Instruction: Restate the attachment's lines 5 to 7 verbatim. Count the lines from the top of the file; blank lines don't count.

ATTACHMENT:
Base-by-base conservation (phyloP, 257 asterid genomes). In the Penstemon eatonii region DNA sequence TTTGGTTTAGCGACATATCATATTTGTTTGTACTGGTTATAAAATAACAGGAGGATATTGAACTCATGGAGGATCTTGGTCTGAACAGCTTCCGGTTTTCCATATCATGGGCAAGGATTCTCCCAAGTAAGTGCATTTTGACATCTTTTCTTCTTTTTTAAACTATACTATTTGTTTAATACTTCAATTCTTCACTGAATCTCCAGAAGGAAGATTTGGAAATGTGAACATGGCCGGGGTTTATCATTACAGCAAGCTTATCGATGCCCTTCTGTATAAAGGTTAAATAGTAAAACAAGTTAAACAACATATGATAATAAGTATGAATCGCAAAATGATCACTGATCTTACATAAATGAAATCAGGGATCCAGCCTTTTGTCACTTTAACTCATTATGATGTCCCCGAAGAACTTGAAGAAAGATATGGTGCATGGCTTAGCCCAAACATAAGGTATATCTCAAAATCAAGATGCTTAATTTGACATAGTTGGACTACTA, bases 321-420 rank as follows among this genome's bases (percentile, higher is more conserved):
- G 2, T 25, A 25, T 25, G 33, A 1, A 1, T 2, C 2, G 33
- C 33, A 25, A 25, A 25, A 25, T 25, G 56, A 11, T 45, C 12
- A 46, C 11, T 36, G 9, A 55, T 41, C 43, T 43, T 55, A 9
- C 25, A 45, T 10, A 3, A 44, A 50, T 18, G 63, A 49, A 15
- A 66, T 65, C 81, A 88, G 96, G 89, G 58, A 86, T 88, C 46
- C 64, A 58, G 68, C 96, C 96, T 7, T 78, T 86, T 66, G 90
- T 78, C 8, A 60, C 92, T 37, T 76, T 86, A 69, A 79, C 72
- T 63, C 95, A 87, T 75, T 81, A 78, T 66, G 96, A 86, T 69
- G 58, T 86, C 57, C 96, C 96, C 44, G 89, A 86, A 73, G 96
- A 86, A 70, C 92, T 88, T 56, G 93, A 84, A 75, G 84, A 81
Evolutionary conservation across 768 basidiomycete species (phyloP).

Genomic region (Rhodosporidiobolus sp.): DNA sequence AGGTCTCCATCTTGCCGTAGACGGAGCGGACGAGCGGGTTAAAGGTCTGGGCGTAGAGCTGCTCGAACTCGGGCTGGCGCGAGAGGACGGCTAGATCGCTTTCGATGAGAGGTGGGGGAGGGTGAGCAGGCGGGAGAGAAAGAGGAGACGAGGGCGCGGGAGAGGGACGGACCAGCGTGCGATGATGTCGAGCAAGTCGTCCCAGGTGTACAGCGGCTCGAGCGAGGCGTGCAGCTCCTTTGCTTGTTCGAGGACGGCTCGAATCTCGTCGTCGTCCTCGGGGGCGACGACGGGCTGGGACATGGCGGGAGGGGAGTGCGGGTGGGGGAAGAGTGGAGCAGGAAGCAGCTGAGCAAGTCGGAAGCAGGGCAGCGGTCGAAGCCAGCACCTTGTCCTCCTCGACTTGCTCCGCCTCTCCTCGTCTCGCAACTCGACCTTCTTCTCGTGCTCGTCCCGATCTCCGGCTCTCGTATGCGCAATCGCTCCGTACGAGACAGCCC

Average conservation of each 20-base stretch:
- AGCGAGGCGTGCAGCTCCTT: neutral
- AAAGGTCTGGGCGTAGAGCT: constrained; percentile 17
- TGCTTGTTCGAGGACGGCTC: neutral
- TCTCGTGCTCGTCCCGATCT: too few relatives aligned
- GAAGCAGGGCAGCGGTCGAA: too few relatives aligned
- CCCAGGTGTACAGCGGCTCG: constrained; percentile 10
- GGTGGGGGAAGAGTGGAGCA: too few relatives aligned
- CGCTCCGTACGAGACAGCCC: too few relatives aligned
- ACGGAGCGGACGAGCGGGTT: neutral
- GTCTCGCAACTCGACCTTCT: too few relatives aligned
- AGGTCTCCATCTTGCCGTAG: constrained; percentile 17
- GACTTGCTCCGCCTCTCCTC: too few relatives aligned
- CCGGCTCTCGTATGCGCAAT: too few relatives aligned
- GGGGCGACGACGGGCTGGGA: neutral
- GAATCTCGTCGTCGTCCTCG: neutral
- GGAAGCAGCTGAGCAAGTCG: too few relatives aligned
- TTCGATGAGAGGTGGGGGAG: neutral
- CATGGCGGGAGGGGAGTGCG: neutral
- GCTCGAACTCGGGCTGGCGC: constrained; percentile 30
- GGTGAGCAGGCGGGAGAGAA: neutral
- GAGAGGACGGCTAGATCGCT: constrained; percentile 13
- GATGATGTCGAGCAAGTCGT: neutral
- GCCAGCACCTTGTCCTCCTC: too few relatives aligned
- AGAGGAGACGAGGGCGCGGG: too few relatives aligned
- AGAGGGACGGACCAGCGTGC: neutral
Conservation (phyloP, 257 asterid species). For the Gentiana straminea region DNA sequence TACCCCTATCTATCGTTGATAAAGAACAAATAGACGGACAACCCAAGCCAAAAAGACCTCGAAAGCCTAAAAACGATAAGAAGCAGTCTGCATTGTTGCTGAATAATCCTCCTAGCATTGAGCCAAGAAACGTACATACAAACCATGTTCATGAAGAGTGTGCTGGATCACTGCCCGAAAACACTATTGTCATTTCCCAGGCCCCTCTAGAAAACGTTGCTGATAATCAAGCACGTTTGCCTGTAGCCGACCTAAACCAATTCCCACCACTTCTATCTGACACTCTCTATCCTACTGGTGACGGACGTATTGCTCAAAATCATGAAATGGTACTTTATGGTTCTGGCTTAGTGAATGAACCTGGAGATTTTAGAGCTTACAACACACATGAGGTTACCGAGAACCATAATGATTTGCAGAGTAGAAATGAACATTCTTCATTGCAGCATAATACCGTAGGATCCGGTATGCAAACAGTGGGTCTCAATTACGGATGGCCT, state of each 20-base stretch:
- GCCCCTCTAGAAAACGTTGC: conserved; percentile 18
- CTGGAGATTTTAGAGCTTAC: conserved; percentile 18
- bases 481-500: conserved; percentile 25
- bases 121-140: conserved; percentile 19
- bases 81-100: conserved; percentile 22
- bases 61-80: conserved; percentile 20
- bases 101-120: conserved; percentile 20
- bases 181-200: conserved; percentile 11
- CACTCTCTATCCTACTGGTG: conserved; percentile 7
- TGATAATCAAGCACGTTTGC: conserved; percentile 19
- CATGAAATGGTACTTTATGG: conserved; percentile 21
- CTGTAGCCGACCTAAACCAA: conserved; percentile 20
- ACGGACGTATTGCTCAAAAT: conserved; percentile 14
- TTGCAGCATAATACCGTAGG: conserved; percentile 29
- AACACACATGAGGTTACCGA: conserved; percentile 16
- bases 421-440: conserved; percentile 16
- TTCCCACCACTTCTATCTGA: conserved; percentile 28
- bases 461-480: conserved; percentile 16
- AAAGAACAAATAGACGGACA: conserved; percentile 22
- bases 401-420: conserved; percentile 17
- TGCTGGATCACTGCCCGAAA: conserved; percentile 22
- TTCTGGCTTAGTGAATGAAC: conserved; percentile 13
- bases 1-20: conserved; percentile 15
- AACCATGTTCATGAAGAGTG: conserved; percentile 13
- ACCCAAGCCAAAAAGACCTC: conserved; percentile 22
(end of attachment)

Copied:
- C 25, A 45, T 10, A 3, A 44, A 50, T 18, G 63, A 49, A 15
- A 66, T 65, C 81, A 88, G 96, G 89, G 58, A 86, T 88, C 46
- C 64, A 58, G 68, C 96, C 96, T 7, T 78, T 86, T 66, G 90